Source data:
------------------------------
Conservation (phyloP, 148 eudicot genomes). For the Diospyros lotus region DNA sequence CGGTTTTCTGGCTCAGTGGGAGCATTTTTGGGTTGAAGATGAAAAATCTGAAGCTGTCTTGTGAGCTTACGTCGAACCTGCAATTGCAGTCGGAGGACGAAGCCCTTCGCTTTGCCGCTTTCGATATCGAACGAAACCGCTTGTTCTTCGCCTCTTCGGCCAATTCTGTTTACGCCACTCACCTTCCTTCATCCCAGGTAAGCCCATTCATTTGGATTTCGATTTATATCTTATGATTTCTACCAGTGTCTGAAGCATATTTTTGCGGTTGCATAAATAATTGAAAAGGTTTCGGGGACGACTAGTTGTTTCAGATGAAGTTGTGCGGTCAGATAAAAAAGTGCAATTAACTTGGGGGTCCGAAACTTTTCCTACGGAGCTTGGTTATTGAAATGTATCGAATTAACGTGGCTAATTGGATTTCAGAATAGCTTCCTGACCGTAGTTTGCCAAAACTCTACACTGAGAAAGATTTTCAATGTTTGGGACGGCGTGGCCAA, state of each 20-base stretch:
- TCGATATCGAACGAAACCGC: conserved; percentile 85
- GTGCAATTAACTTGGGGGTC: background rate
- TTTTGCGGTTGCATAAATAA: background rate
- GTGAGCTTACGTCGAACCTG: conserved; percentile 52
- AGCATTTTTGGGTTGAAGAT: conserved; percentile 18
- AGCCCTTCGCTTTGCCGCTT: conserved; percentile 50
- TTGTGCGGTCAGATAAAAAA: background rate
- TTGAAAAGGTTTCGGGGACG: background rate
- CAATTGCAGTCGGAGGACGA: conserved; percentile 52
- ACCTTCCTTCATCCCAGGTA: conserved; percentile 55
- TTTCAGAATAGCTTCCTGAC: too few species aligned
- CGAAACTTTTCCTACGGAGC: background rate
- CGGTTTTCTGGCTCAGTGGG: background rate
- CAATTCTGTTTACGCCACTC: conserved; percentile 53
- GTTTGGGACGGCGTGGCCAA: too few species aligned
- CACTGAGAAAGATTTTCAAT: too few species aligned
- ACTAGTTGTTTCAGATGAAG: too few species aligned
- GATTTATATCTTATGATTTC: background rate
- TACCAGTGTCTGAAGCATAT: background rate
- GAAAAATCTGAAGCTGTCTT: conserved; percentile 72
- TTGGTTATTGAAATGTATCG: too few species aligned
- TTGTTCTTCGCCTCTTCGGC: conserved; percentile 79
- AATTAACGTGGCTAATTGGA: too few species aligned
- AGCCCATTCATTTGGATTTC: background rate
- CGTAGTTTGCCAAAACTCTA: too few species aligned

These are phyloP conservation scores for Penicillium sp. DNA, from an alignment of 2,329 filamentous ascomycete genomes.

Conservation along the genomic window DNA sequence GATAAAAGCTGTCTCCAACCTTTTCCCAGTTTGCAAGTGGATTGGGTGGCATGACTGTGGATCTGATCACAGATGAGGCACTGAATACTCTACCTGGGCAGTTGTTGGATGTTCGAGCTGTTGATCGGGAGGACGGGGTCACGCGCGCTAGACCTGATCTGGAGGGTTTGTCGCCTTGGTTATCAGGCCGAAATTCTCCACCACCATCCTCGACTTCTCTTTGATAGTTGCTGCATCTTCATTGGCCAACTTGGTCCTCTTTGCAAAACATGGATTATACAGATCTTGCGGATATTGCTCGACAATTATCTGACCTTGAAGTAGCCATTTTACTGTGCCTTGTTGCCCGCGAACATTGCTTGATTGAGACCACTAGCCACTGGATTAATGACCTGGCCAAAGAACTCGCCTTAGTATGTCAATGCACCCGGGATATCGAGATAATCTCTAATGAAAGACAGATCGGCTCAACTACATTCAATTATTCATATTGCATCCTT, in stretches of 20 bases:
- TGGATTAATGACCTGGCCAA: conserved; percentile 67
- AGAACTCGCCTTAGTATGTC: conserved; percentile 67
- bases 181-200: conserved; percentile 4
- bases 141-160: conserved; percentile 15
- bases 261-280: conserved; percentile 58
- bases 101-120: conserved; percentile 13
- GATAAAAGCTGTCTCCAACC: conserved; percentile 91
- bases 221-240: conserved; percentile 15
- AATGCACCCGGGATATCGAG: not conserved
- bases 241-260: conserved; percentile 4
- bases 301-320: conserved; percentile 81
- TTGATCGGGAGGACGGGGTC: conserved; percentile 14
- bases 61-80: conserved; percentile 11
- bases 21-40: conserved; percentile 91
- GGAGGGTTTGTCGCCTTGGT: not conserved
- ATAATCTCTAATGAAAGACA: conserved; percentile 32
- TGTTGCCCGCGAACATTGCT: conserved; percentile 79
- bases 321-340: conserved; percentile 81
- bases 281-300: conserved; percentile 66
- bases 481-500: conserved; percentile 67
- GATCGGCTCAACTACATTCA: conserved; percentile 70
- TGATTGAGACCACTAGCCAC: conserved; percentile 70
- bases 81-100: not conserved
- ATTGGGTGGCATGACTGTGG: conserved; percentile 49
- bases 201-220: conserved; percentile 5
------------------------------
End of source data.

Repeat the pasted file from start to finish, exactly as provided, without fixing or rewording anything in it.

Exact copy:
Conservation (phyloP, 148 eudicot genomes). For the Diospyros lotus region DNA sequence CGGTTTTCTGGCTCAGTGGGAGCATTTTTGGGTTGAAGATGAAAAATCTGAAGCTGTCTTGTGAGCTTACGTCGAACCTGCAATTGCAGTCGGAGGACGAAGCCCTTCGCTTTGCCGCTTTCGATATCGAACGAAACCGCTTGTTCTTCGCCTCTTCGGCCAATTCTGTTTACGCCACTCACCTTCCTTCATCCCAGGTAAGCCCATTCATTTGGATTTCGATTTATATCTTATGATTTCTACCAGTGTCTGAAGCATATTTTTGCGGTTGCATAAATAATTGAAAAGGTTTCGGGGACGACTAGTTGTTTCAGATGAAGTTGTGCGGTCAGATAAAAAAGTGCAATTAACTTGGGGGTCCGAAACTTTTCCTACGGAGCTTGGTTATTGAAATGTATCGAATTAACGTGGCTAATTGGATTTCAGAATAGCTTCCTGACCGTAGTTTGCCAAAACTCTACACTGAGAAAGATTTTCAATGTTTGGGACGGCGTGGCCAA, state of each 20-base stretch:
- TCGATATCGAACGAAACCGC: conserved; percentile 85
- GTGCAATTAACTTGGGGGTC: background rate
- TTTTGCGGTTGCATAAATAA: background rate
- GTGAGCTTACGTCGAACCTG: conserved; percentile 52
- AGCATTTTTGGGTTGAAGAT: conserved; percentile 18
- AGCCCTTCGCTTTGCCGCTT: conserved; percentile 50
- TTGTGCGGTCAGATAAAAAA: background rate
- TTGAAAAGGTTTCGGGGACG: background rate
- CAATTGCAGTCGGAGGACGA: conserved; percentile 52
- ACCTTCCTTCATCCCAGGTA: conserved; percentile 55
- TTTCAGAATAGCTTCCTGAC: too few species aligned
- CGAAACTTTTCCTACGGAGC: background rate
- CGGTTTTCTGGCTCAGTGGG: background rate
- CAATTCTGTTTACGCCACTC: conserved; percentile 53
- GTTTGGGACGGCGTGGCCAA: too few species aligned
- CACTGAGAAAGATTTTCAAT: too few species aligned
- ACTAGTTGTTTCAGATGAAG: too few species aligned
- GATTTATATCTTATGATTTC: background rate
- TACCAGTGTCTGAAGCATAT: background rate
- GAAAAATCTGAAGCTGTCTT: conserved; percentile 72
- TTGGTTATTGAAATGTATCG: too few species aligned
- TTGTTCTTCGCCTCTTCGGC: conserved; percentile 79
- AATTAACGTGGCTAATTGGA: too few species aligned
- AGCCCATTCATTTGGATTTC: background rate
- CGTAGTTTGCCAAAACTCTA: too few species aligned

These are phyloP conservation scores for Penicillium sp. DNA, from an alignment of 2,329 filamentous ascomycete genomes.

Conservation along the genomic window DNA sequence GATAAAAGCTGTCTCCAACCTTTTCCCAGTTTGCAAGTGGATTGGGTGGCATGACTGTGGATCTGATCACAGATGAGGCACTGAATACTCTACCTGGGCAGTTGTTGGATGTTCGAGCTGTTGATCGGGAGGACGGGGTCACGCGCGCTAGACCTGATCTGGAGGGTTTGTCGCCTTGGTTATCAGGCCGAAATTCTCCACCACCATCCTCGACTTCTCTTTGATAGTTGCTGCATCTTCATTGGCCAACTTGGTCCTCTTTGCAAAACATGGATTATACAGATCTTGCGGATATTGCTCGACAATTATCTGACCTTGAAGTAGCCATTTTACTGTGCCTTGTTGCCCGCGAACATTGCTTGATTGAGACCACTAGCCACTGGATTAATGACCTGGCCAAAGAACTCGCCTTAGTATGTCAATGCACCCGGGATATCGAGATAATCTCTAATGAAAGACAGATCGGCTCAACTACATTCAATTATTCATATTGCATCCTT, in stretches of 20 bases:
- TGGATTAATGACCTGGCCAA: conserved; percentile 67
- AGAACTCGCCTTAGTATGTC: conserved; percentile 67
- bases 181-200: conserved; percentile 4
- bases 141-160: conserved; percentile 15
- bases 261-280: conserved; percentile 58
- bases 101-120: conserved; percentile 13
- GATAAAAGCTGTCTCCAACC: conserved; percentile 91
- bases 221-240: conserved; percentile 15
- AATGCACCCGGGATATCGAG: not conserved
- bases 241-260: conserved; percentile 4
- bases 301-320: conserved; percentile 81
- TTGATCGGGAGGACGGGGTC: conserved; percentile 14
- bases 61-80: conserved; percentile 11
- bases 21-40: conserved; percentile 91
- GGAGGGTTTGTCGCCTTGGT: not conserved
- ATAATCTCTAATGAAAGACA: conserved; percentile 32
- TGTTGCCCGCGAACATTGCT: conserved; percentile 79
- bases 321-340: conserved; percentile 81
- bases 281-300: conserved; percentile 66
- bases 481-500: conserved; percentile 67
- GATCGGCTCAACTACATTCA: conserved; percentile 70
- TGATTGAGACCACTAGCCAC: conserved; percentile 70
- bases 81-100: not conserved
- ATTGGGTGGCATGACTGTGG: conserved; percentile 49
- bases 201-220: conserved; percentile 5